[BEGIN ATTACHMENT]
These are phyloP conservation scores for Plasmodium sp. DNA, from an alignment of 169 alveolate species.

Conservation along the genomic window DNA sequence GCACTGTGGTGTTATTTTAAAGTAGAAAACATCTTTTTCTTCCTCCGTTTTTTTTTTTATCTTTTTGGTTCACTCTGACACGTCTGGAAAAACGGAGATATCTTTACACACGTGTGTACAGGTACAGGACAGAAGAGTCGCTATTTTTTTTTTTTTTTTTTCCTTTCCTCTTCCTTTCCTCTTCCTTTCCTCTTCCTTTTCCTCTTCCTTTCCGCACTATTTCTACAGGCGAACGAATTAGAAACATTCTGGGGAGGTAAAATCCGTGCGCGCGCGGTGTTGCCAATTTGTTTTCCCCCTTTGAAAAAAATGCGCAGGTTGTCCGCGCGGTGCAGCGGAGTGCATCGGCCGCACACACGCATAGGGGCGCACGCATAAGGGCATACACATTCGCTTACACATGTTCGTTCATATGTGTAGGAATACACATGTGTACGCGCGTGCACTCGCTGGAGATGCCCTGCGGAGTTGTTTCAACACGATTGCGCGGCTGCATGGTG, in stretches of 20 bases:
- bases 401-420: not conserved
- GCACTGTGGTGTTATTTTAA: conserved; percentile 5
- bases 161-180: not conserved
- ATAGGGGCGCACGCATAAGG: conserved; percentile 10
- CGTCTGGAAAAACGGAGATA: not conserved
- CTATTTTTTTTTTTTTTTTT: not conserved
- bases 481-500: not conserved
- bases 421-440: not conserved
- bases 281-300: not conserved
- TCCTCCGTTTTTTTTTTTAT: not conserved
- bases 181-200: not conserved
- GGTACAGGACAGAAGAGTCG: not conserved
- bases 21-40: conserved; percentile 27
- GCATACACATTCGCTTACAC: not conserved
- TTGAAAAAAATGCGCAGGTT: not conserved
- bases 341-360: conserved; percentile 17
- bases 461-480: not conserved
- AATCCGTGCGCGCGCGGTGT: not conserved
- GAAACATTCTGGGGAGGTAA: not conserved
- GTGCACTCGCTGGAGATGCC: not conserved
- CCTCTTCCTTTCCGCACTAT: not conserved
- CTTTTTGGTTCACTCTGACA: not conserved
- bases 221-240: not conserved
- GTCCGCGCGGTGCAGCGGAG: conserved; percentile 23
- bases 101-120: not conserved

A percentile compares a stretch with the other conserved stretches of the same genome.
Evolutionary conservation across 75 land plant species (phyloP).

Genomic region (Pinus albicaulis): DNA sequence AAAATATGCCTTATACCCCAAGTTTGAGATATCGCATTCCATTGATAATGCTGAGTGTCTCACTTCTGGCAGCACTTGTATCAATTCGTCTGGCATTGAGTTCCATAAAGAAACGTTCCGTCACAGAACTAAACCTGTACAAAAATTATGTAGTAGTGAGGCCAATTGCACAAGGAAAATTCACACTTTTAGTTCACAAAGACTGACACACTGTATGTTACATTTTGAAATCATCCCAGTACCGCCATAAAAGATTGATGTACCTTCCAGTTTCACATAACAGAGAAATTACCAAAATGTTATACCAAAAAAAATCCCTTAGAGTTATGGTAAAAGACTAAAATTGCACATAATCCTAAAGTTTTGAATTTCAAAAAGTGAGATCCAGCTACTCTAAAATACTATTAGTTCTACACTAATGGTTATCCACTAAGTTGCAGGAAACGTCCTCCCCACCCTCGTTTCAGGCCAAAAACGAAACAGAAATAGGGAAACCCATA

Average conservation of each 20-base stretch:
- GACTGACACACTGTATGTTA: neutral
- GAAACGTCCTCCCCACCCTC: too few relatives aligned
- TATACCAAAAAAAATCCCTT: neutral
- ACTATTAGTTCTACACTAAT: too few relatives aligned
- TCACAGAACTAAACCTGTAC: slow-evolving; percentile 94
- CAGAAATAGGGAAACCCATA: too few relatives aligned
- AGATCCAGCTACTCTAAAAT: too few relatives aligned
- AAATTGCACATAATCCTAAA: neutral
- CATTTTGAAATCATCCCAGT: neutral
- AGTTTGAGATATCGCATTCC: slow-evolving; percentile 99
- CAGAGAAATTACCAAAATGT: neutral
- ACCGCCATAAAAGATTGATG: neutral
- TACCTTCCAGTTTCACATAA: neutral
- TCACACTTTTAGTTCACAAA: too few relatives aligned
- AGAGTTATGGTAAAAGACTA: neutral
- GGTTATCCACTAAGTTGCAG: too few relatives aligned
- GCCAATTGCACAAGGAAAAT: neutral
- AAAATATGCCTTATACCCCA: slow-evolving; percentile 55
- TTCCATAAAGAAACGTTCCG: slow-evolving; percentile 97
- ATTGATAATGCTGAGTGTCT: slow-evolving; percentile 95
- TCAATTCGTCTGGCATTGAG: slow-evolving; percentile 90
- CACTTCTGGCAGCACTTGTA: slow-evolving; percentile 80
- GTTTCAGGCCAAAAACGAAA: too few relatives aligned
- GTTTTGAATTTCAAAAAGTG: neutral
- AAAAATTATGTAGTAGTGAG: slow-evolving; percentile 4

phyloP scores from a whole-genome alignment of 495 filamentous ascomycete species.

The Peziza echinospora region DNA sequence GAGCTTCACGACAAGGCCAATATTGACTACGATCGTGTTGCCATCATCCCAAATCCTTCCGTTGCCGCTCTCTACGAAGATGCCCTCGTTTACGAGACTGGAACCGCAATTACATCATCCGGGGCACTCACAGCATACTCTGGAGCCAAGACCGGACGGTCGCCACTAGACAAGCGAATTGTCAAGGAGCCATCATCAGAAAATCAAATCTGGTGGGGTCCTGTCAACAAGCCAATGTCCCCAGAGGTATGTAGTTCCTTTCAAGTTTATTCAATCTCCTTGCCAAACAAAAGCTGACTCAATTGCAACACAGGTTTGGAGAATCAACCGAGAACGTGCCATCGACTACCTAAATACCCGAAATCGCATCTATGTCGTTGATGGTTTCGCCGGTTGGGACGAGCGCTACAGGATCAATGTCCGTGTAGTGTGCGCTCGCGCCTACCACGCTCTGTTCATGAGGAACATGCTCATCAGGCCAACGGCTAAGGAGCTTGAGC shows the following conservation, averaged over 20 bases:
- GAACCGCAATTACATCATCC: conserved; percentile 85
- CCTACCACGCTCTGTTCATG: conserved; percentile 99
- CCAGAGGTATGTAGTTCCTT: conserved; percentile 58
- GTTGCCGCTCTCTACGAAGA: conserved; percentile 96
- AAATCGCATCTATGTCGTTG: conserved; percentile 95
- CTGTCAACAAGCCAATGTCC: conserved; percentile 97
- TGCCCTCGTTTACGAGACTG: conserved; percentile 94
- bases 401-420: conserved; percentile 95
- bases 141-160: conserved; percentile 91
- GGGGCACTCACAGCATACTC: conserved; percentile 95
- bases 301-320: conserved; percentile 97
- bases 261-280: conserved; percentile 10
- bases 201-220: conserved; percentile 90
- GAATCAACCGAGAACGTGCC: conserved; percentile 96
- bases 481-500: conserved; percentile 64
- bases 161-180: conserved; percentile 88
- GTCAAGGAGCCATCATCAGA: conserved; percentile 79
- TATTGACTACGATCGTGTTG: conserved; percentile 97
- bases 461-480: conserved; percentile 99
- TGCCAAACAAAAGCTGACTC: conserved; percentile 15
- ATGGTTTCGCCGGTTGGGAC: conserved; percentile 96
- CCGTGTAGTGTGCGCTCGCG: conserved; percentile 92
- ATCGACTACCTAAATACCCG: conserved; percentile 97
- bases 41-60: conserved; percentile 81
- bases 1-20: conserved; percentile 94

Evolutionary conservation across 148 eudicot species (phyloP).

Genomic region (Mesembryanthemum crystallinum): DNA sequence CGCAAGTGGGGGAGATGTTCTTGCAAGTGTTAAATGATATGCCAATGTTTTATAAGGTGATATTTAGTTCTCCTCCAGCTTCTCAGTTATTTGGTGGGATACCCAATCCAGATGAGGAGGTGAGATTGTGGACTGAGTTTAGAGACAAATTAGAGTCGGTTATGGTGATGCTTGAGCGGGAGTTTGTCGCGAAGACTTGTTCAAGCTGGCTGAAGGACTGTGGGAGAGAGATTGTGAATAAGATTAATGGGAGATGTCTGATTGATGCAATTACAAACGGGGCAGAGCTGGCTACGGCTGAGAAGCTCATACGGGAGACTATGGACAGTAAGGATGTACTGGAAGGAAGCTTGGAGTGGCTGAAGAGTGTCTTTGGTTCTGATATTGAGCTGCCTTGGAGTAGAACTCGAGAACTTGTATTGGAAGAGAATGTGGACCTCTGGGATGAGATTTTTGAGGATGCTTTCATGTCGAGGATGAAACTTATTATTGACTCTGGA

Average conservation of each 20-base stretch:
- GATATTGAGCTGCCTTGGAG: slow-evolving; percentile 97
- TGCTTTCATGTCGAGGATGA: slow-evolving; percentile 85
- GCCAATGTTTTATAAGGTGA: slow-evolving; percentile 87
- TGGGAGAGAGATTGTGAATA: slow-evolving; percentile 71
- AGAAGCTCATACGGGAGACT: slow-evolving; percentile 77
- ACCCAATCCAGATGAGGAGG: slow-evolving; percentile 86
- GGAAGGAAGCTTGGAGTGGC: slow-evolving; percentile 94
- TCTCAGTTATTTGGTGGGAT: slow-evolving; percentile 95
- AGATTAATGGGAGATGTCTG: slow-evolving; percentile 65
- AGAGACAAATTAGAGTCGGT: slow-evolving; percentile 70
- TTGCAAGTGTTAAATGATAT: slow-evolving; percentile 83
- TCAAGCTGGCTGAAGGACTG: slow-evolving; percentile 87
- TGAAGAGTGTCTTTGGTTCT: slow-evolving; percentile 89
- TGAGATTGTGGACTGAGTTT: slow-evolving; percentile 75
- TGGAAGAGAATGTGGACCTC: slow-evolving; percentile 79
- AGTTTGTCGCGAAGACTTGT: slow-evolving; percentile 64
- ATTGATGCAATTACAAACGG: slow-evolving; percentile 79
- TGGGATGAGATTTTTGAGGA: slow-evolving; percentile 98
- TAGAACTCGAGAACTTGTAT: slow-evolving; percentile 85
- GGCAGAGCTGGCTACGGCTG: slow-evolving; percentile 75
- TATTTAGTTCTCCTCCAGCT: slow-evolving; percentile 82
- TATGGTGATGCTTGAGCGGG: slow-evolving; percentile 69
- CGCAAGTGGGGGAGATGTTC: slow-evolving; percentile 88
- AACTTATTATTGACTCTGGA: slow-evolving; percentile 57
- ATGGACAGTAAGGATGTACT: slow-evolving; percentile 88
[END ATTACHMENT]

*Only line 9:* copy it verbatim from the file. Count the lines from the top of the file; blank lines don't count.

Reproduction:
- bases 481-500: not conserved